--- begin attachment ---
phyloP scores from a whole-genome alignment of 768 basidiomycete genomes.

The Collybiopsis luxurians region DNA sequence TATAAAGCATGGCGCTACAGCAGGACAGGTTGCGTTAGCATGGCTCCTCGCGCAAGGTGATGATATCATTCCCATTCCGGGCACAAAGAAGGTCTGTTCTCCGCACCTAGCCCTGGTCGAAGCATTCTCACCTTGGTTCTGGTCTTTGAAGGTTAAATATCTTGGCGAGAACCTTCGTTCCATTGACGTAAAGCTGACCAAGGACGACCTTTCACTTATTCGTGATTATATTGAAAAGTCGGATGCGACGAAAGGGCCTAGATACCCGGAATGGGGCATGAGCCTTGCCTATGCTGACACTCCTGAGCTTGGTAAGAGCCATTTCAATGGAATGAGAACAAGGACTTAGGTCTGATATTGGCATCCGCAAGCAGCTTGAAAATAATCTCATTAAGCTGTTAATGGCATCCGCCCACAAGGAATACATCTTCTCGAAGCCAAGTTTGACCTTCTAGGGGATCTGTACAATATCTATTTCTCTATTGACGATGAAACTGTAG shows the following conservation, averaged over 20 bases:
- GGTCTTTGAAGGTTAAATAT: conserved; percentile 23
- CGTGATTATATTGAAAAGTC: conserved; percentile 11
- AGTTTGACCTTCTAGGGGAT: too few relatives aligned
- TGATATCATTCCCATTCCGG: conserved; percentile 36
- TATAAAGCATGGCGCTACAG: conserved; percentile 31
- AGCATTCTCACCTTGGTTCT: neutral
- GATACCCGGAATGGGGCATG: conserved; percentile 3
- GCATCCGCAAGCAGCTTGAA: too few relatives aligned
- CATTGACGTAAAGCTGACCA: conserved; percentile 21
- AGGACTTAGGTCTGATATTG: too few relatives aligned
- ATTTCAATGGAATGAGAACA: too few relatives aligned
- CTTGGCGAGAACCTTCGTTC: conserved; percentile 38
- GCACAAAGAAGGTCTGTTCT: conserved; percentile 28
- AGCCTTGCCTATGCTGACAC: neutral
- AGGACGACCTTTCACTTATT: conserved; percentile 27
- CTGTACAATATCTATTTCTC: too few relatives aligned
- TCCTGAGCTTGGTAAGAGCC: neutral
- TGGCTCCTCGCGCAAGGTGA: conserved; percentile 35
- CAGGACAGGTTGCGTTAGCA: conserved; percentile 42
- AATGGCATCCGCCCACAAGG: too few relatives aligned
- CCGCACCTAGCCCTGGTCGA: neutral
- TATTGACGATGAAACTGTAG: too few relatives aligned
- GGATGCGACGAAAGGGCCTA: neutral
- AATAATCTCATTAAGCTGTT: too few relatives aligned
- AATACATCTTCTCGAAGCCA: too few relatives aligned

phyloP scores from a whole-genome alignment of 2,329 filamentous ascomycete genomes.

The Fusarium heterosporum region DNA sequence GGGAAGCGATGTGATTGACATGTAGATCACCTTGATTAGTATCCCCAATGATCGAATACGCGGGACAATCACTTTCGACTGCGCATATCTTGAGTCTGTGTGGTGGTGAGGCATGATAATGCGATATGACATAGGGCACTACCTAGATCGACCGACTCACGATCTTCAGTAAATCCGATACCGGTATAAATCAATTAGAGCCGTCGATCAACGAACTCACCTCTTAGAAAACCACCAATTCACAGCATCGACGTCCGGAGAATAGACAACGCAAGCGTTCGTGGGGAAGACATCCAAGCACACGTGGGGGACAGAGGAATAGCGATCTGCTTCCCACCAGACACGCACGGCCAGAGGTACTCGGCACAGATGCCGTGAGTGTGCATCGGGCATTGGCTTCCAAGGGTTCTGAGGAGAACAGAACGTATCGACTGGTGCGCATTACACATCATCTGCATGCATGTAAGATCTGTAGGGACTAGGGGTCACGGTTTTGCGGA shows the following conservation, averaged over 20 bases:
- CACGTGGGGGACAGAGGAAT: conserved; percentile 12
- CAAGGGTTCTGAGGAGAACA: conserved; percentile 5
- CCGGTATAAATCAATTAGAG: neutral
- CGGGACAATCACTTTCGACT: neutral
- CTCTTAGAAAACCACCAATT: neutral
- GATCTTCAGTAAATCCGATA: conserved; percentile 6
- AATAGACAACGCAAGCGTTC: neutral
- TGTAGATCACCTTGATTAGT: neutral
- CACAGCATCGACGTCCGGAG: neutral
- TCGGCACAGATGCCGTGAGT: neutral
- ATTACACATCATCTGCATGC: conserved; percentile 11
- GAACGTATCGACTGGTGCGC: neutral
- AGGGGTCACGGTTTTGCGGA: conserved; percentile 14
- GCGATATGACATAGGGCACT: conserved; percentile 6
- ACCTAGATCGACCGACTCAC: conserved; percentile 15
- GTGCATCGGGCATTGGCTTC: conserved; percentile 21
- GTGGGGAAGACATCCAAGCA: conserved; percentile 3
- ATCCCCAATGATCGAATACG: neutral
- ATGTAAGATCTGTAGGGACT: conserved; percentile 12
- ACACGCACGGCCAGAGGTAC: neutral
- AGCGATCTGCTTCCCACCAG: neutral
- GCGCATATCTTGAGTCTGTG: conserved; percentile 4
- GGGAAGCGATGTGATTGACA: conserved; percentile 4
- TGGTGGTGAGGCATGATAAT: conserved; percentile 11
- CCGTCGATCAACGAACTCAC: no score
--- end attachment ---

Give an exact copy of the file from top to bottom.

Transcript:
phyloP scores from a whole-genome alignment of 768 basidiomycete genomes.

The Collybiopsis luxurians region DNA sequence TATAAAGCATGGCGCTACAGCAGGACAGGTTGCGTTAGCATGGCTCCTCGCGCAAGGTGATGATATCATTCCCATTCCGGGCACAAAGAAGGTCTGTTCTCCGCACCTAGCCCTGGTCGAAGCATTCTCACCTTGGTTCTGGTCTTTGAAGGTTAAATATCTTGGCGAGAACCTTCGTTCCATTGACGTAAAGCTGACCAAGGACGACCTTTCACTTATTCGTGATTATATTGAAAAGTCGGATGCGACGAAAGGGCCTAGATACCCGGAATGGGGCATGAGCCTTGCCTATGCTGACACTCCTGAGCTTGGTAAGAGCCATTTCAATGGAATGAGAACAAGGACTTAGGTCTGATATTGGCATCCGCAAGCAGCTTGAAAATAATCTCATTAAGCTGTTAATGGCATCCGCCCACAAGGAATACATCTTCTCGAAGCCAAGTTTGACCTTCTAGGGGATCTGTACAATATCTATTTCTCTATTGACGATGAAACTGTAG shows the following conservation, averaged over 20 bases:
- GGTCTTTGAAGGTTAAATAT: conserved; percentile 23
- CGTGATTATATTGAAAAGTC: conserved; percentile 11
- AGTTTGACCTTCTAGGGGAT: too few relatives aligned
- TGATATCATTCCCATTCCGG: conserved; percentile 36
- TATAAAGCATGGCGCTACAG: conserved; percentile 31
- AGCATTCTCACCTTGGTTCT: neutral
- GATACCCGGAATGGGGCATG: conserved; percentile 3
- GCATCCGCAAGCAGCTTGAA: too few relatives aligned
- CATTGACGTAAAGCTGACCA: conserved; percentile 21
- AGGACTTAGGTCTGATATTG: too few relatives aligned
- ATTTCAATGGAATGAGAACA: too few relatives aligned
- CTTGGCGAGAACCTTCGTTC: conserved; percentile 38
- GCACAAAGAAGGTCTGTTCT: conserved; percentile 28
- AGCCTTGCCTATGCTGACAC: neutral
- AGGACGACCTTTCACTTATT: conserved; percentile 27
- CTGTACAATATCTATTTCTC: too few relatives aligned
- TCCTGAGCTTGGTAAGAGCC: neutral
- TGGCTCCTCGCGCAAGGTGA: conserved; percentile 35
- CAGGACAGGTTGCGTTAGCA: conserved; percentile 42
- AATGGCATCCGCCCACAAGG: too few relatives aligned
- CCGCACCTAGCCCTGGTCGA: neutral
- TATTGACGATGAAACTGTAG: too few relatives aligned
- GGATGCGACGAAAGGGCCTA: neutral
- AATAATCTCATTAAGCTGTT: too few relatives aligned
- AATACATCTTCTCGAAGCCA: too few relatives aligned

phyloP scores from a whole-genome alignment of 2,329 filamentous ascomycete genomes.

The Fusarium heterosporum region DNA sequence GGGAAGCGATGTGATTGACATGTAGATCACCTTGATTAGTATCCCCAATGATCGAATACGCGGGACAATCACTTTCGACTGCGCATATCTTGAGTCTGTGTGGTGGTGAGGCATGATAATGCGATATGACATAGGGCACTACCTAGATCGACCGACTCACGATCTTCAGTAAATCCGATACCGGTATAAATCAATTAGAGCCGTCGATCAACGAACTCACCTCTTAGAAAACCACCAATTCACAGCATCGACGTCCGGAGAATAGACAACGCAAGCGTTCGTGGGGAAGACATCCAAGCACACGTGGGGGACAGAGGAATAGCGATCTGCTTCCCACCAGACACGCACGGCCAGAGGTACTCGGCACAGATGCCGTGAGTGTGCATCGGGCATTGGCTTCCAAGGGTTCTGAGGAGAACAGAACGTATCGACTGGTGCGCATTACACATCATCTGCATGCATGTAAGATCTGTAGGGACTAGGGGTCACGGTTTTGCGGA shows the following conservation, averaged over 20 bases:
- CACGTGGGGGACAGAGGAAT: conserved; percentile 12
- CAAGGGTTCTGAGGAGAACA: conserved; percentile 5
- CCGGTATAAATCAATTAGAG: neutral
- CGGGACAATCACTTTCGACT: neutral
- CTCTTAGAAAACCACCAATT: neutral
- GATCTTCAGTAAATCCGATA: conserved; percentile 6
- AATAGACAACGCAAGCGTTC: neutral
- TGTAGATCACCTTGATTAGT: neutral
- CACAGCATCGACGTCCGGAG: neutral
- TCGGCACAGATGCCGTGAGT: neutral
- ATTACACATCATCTGCATGC: conserved; percentile 11
- GAACGTATCGACTGGTGCGC: neutral
- AGGGGTCACGGTTTTGCGGA: conserved; percentile 14
- GCGATATGACATAGGGCACT: conserved; percentile 6
- ACCTAGATCGACCGACTCAC: conserved; percentile 15
- GTGCATCGGGCATTGGCTTC: conserved; percentile 21
- GTGGGGAAGACATCCAAGCA: conserved; percentile 3
- ATCCCCAATGATCGAATACG: neutral
- ATGTAAGATCTGTAGGGACT: conserved; percentile 12
- ACACGCACGGCCAGAGGTAC: neutral
- AGCGATCTGCTTCCCACCAG: neutral
- GCGCATATCTTGAGTCTGTG: conserved; percentile 4
- GGGAAGCGATGTGATTGACA: conserved; percentile 4
- TGGTGGTGAGGCATGATAAT: conserved; percentile 11
- CCGTCGATCAACGAACTCAC: no score